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American Airlines Plans to Hire 18,000 Workers Next Year 

National

American Airlines ticket counter. | Image from hapabapa

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American Airlines, based in DFW, intends to hire 18,000 new employees in 2022 to expand its staff. This estimate stems from CEO Doug Parker’s testimony to lawmakers in a hearing last Wednesday.

Parker gave the testimony before the US Senate Commerce Committee hearing in Washington, DC, on December 15.


The hearing was held as an inquiry by lawmakers into why airlines are experiencing labor shortages after receiving upwards of $54 billion in federal funding from the Payroll Support Program (PSP).

The federal stimulus was given to airlines including American, Southwest, and United to prevent job losses. The CEOs of each company, Doug Parker, Gary Kelly, and Scott Kirby, respectively, testified how their companies used the PSP for its intended purpose.

The government support “saved the airline industry,” according to Parker’s testimony. “Each time we add to our ranks, it’s like a dividend payment on the investment made in our team through the PSP,” he added. “We’re growing to provide more promising careers in good-paying jobs to hard-working individuals who are the lifeblood of our nation’s economy.”

American Airlines remains the largest airline in the world in number of flights, even after the losses suffered due to COVID. The carrier employs 121,200 workers nationwide, and approximately 30,000 are based in DFW. This airline alone received over $12.8 billion from government funding.

American and other airlines have blamed the major breakdowns they have experienced on being understaffed. In October, one such meltdown delayed hundreds of flights and stranded thousands of passengers due to cancellations.

In response to these disruptions (and likely to lawmakers’ insinuation that their federal funding did not go to good use), American Airlines has told its employees this month that it plans to hire thousands next year, including 2,100 pilots.

The carrier has already hired 16,000 employees so far this year, including 1,350 pilots, around 1,600 flight attendants, and 2,000 reservation agents.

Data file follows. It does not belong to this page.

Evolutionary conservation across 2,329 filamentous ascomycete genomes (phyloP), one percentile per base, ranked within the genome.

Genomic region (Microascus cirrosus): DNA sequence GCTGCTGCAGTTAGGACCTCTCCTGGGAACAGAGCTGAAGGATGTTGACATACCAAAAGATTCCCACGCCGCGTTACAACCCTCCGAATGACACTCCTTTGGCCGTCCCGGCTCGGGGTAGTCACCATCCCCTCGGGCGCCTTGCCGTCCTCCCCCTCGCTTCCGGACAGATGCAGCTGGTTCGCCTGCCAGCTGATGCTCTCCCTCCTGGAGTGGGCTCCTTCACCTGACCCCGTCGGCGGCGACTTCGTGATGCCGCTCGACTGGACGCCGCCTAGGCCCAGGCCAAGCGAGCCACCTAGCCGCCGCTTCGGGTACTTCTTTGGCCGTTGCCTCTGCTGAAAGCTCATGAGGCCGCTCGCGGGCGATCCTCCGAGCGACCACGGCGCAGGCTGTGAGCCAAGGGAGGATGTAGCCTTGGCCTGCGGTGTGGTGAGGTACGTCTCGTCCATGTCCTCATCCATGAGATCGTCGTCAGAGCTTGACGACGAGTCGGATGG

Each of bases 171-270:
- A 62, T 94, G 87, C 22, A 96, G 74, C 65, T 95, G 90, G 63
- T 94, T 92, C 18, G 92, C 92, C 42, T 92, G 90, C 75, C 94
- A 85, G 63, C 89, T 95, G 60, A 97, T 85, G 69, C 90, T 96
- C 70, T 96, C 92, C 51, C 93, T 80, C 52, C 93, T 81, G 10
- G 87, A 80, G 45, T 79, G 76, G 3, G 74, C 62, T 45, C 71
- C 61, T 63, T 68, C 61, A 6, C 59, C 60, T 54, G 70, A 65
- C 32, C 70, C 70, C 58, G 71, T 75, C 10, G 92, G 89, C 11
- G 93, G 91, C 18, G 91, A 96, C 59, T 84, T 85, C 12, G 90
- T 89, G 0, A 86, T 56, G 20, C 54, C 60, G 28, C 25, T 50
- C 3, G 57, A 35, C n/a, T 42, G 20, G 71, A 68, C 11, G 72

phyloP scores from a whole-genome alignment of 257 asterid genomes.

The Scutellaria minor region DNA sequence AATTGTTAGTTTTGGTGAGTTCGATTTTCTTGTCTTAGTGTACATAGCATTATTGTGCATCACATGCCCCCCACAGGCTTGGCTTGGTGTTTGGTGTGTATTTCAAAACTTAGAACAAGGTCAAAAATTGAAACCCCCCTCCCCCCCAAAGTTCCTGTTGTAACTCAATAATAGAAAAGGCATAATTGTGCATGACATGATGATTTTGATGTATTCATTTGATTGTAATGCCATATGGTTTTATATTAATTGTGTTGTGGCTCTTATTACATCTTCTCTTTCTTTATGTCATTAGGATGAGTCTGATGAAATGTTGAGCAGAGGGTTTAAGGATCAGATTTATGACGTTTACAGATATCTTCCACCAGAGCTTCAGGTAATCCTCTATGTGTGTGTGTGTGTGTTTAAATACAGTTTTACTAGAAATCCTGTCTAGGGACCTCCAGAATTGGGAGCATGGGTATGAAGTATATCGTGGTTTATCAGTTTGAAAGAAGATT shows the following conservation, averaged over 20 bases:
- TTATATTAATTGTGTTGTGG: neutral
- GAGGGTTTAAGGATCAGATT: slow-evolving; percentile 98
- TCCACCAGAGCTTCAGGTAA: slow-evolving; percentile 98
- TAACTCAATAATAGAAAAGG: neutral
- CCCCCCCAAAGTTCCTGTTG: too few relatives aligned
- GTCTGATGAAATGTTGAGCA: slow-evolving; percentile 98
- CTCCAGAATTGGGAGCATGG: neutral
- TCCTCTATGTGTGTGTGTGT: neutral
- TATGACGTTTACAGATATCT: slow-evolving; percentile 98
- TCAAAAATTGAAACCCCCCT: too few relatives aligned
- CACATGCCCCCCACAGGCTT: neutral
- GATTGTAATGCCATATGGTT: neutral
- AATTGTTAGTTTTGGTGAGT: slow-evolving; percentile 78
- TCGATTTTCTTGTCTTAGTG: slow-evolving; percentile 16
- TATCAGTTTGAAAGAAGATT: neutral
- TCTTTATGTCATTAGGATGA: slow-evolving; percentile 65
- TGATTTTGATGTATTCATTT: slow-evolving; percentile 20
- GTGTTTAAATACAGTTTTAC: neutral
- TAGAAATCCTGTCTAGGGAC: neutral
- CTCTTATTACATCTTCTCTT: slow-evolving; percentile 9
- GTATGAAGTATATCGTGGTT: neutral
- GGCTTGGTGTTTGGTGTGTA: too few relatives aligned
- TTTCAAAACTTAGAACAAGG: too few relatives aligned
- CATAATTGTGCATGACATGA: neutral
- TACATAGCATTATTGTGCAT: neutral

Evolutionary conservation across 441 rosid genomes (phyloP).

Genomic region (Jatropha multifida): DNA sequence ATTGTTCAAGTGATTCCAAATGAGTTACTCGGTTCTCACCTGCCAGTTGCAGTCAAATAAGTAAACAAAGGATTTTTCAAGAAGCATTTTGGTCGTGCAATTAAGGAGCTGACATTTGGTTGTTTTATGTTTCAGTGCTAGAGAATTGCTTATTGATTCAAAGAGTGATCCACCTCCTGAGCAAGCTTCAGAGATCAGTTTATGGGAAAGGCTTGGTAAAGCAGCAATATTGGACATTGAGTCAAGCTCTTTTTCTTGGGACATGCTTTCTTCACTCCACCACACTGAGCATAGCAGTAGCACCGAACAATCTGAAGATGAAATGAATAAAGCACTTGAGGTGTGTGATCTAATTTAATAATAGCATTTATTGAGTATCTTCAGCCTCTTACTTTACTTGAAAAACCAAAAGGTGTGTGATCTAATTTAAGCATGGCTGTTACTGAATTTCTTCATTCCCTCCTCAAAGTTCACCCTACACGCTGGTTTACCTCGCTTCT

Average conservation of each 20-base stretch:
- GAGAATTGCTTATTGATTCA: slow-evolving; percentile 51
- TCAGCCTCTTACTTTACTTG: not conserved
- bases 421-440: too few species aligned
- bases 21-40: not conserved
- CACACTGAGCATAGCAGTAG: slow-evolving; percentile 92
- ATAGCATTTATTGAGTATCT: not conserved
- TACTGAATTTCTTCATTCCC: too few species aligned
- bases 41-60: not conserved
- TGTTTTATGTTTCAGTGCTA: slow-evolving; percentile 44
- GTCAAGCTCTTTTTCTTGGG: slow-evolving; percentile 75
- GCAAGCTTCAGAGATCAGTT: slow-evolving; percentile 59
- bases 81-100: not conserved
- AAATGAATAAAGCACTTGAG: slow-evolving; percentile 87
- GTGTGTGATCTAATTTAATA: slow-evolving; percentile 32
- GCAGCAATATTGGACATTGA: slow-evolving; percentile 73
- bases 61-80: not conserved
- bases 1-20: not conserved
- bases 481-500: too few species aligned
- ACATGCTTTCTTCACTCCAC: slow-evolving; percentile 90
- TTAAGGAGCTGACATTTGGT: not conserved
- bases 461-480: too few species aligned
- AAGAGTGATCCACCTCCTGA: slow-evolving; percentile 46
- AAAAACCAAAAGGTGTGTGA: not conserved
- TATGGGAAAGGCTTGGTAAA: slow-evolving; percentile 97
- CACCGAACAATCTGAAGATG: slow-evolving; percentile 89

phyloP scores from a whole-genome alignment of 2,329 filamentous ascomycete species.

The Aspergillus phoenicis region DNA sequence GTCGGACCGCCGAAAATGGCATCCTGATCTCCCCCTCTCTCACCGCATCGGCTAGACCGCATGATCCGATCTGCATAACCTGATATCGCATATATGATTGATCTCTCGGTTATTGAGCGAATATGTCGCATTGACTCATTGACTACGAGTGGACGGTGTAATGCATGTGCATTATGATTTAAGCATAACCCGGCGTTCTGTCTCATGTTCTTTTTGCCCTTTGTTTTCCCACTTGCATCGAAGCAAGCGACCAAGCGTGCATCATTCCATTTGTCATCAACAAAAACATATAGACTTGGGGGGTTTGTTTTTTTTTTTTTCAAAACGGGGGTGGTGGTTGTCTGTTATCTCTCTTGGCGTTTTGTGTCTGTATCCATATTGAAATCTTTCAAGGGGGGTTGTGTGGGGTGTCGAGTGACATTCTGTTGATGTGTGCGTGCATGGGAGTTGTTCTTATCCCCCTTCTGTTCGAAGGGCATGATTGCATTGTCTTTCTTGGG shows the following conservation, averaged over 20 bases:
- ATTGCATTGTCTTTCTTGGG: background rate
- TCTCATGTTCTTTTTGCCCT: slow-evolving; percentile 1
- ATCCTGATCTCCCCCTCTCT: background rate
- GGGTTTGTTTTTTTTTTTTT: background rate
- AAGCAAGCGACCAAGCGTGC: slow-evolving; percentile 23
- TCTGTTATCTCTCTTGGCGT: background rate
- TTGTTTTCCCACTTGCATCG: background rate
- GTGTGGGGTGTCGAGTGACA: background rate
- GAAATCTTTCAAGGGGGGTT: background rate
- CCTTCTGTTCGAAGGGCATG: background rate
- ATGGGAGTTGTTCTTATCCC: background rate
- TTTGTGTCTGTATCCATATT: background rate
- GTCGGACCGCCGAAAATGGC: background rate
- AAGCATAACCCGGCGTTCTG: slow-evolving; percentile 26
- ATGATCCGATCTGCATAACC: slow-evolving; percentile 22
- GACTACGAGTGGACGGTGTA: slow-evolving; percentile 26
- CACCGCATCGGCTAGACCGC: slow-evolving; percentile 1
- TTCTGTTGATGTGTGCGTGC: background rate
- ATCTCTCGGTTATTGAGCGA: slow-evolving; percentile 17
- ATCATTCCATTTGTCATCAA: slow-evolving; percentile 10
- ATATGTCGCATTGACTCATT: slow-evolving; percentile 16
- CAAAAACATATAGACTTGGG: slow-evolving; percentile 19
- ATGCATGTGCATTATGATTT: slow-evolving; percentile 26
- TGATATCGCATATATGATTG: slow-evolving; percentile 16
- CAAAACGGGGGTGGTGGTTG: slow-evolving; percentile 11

American Airlines furloughed a combined 17,000 employees from the workforce in late 2020. American and Southwest encouraged their workers to take early retirement packages and buyouts to trim expenses. Thousands were persuaded to do so, and many others took voluntary leaves of absence.

With a lack of employees in its forces and a larger-than-expected spike in demand for flights (that outpaced the predictions of any historical models, according to Nicholas Calio, CEO of Airlines for America), American Airlines workers have encountered less-than-desirable conditions.

Without sufficient numbers of pilots, flight attendants, and other workers to keep operations running smoothly, the airlines have had high cancellation rates due to pilots or flight attendants being out of hours or out of place.

Complaints have arisen from staff about lack of rest and trouble finding lodging or transportation. They have also stated that disruptive passenger behavior makes their jobs more difficult.

After receiving complaints about worker conditions from union leaders, American has said it will reduce flying schedules in the fall.

As a result, the industry has been propelled into its most intense hiring phase in decades. American Airlines has continued to increase its approximations of how many new employees it will need to meet demand. For instance, in April of this year, the carrier estimated a necessity of 900 new pilots, a number that has since risen to 2,100.

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